Anyways, Atari is and forever will be just a hobby and I doubt this project will ever turn into something that makes much money, if only to cover the costs for making what I want for myself a reality. In the end, maybe a few people will end up with some truly astonishing and cherished Atari 8bits in their hands to have fun with...
Roland this, Roland that. Give me reverb and MIDI stat!
I think it may be possible to come up with some sort of tasty Tempest 2000 soundtrack replications of sorts or maybe even a mashup. Still waiting on a few more bits to be added before I can really dive in but I like it =D
I'm only a few bits away to having what I would consider my ultimate, for the most part, studio setup and I couldn't be much happier! The RolandS50 has proven to be an absolute blast to play with and while loading disks is kind of slow, there's something warming about it. It sounds warm, too! It was pretty awesome to find some Juno and Jupiter sounds make their way to the S50! Still waiting for the draw tablet to arrive but once it gets here, gimmicky or not, it'll be interesting to see what can be done with that.
Scored a Roland VS880EX multi-track recorder that also does real time effects for only $40 which is a steal imo - that fact that I can plug in an electric guitar and it can act as a pedal box for various effects is worth the price of admission alone. The buttons will need to be retrobrited and there's some minor scuffing around the base that I'll likely mask with some sort of carbon covering to bring the entire thing up to speed in the looks department but so far it really seems like quite an elaborate little box that I'll be able to lay down many tracks with and if I ever come up with some truly creative worthy of sharing.
Outside of the STe, which I still haven't found one I'm in love with and will continue to take my time in getting, I've got my eyes on some other tasty Roland gear I hope to add in the near future but I'll have to get and assemble an audio rack for that. I'm not sure why I'm letting all this vintage gear get a hold of me but I'm enjoying every bit of it so far - quirks and all!
I've got a ton of things waiting to be delivered before I can actually make use of the Roland S50 (TSR patch cables, MIDI cables, floppy disks for samples, etc.) but I did manage to find an original Digitizer Tablet for $75 and now basically have the ultimate Roland S50 setup combination as depicted back in the late 80s! I don't know what it is about this keyboard or how I've managed to go so long in my life without noticing its existence but I'm glad to have landed one and am even more thrilled to be able to finally use it in the coming week or so. While it's a huge step back in terms of performance and limitless options to the Roland Phantom Workstation I once owned in the early millennium, I feel it's definitely more in my realm of enjoyment and can ultimately be used as a glorified MIDI controller.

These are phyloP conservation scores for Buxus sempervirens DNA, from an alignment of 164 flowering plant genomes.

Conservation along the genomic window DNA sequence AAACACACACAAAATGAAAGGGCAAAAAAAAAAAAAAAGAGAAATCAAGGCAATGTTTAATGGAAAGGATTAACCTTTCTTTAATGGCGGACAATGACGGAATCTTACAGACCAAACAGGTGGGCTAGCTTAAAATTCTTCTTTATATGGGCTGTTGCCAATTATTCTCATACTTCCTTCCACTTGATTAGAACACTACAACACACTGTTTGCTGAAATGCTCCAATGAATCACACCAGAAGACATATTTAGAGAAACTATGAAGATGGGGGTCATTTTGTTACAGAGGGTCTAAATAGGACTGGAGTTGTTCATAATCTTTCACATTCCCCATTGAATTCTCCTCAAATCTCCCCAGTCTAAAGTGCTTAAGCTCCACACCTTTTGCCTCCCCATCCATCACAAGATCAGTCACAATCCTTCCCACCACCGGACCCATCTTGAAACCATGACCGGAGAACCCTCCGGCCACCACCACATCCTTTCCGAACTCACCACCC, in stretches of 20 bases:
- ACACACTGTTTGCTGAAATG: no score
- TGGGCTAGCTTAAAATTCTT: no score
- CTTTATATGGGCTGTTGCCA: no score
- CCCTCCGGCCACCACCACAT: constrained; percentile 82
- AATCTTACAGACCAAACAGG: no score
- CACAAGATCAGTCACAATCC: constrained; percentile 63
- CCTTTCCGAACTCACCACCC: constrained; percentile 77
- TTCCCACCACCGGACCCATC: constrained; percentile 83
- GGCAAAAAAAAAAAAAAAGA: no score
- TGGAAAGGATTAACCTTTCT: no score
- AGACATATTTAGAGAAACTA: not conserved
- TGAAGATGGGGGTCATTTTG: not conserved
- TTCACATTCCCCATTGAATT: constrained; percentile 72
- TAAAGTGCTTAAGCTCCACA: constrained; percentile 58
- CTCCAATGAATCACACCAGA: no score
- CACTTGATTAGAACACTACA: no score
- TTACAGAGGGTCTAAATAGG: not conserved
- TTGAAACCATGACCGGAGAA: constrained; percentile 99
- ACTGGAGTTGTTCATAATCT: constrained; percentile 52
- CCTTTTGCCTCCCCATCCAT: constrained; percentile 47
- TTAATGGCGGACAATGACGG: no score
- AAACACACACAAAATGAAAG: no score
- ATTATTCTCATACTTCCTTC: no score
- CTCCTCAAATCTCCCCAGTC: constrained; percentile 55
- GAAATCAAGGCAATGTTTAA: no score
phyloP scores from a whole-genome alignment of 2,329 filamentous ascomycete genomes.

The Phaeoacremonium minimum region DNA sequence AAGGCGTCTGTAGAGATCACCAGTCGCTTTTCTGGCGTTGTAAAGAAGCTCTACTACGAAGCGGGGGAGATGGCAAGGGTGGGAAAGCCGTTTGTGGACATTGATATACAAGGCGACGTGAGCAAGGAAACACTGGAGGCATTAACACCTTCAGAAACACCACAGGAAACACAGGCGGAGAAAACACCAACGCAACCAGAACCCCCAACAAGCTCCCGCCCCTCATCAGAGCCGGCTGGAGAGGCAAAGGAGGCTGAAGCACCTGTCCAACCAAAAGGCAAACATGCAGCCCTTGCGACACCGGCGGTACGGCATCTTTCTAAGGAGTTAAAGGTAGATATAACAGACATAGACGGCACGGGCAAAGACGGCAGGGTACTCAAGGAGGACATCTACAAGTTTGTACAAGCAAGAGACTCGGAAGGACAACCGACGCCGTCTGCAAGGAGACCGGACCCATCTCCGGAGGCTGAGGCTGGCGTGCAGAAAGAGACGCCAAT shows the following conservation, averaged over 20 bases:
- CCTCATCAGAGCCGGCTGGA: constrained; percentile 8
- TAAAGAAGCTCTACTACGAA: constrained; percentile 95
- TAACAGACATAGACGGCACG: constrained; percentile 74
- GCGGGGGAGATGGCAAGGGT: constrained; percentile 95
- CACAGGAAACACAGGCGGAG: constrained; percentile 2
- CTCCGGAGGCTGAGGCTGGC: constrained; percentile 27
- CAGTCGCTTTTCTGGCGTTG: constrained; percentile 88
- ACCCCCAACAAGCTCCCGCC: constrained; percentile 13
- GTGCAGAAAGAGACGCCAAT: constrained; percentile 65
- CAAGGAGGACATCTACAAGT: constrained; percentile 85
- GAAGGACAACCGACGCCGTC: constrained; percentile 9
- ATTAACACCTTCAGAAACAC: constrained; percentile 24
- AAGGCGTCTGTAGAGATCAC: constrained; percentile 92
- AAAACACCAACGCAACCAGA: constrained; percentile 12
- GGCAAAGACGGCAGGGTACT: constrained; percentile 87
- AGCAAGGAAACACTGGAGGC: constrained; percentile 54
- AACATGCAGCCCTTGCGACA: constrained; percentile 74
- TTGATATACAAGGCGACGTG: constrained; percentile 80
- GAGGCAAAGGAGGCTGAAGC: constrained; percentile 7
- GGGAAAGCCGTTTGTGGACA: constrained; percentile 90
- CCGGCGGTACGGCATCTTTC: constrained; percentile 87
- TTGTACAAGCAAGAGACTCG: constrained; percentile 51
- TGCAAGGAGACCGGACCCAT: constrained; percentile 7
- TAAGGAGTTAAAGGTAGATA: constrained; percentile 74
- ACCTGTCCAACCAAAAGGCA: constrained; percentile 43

May have also found a few Atari STe computers to add to my setup so I can MIDI link everything together when the time comes to laying down some tracks and really getting my feet wet in that arena. Going to get a rack mount from Amazon and some other goodies to get my studio jump started so when I move into the new place, I'll be rock solid and ready to go in letting whatever meaningless creativity juices flow into audio form. I'm really wanting to do something Yoomp! soundtrack related at some point because I really love the music in that game! Effects processors and more to come...
Purchased my 130XE for $99 many years ago thinking I got a good deal and have only recently had the chance to play some games utilizing the extended memory the 130 is supposed to offer, which is why I decided to get this model after my 800XL keyboard started acting up. Kind of pissed to learn that something is really messed up with it and should have just bought a new one from Best Elec. I can't isolate the problem and don't really want to spend the hours trying to find out and pinpoint the exact issue. I suppose the board is still usable for basic programs that don't require anything above 64kb of RAM but I fear something else is wrong with it. It's not the CPU either because I tried swapping with a different unit with identical results.
I can't even load the RAM test program because it goes absolutely bezerk before fully loading so something is really wonky with the system. Who knows....
Guess I'll just pick up a replacement board.
I've always been pro-hardware and anti-emulation but I'll tell you, when something goes wrong with the hardware and it's an expensive hobby due to the age of said hardware, it makes you want to reconsider at times. Maybe a proper FPGA solution will exist someday.
I've been in the hardware bug lately and can joyfully claim taking ownership of an amazing new (to me) keyboard:
The Roland S-50
It fascinates me, this once $2,695 sampling keyboard released in 1986 (a solid era for the Atari ST computers!), can now be found for as little as $100 in 2016. This thing is an absolute monster and definitely doesn't come without its own set of quirks. Just under 24-hours ago was this beast delivered to my doorstep but I powered it up and checked it's video output to ensure it was functioning as intended - beyond an intermittent display issue which I've yet to resolve - all seems well!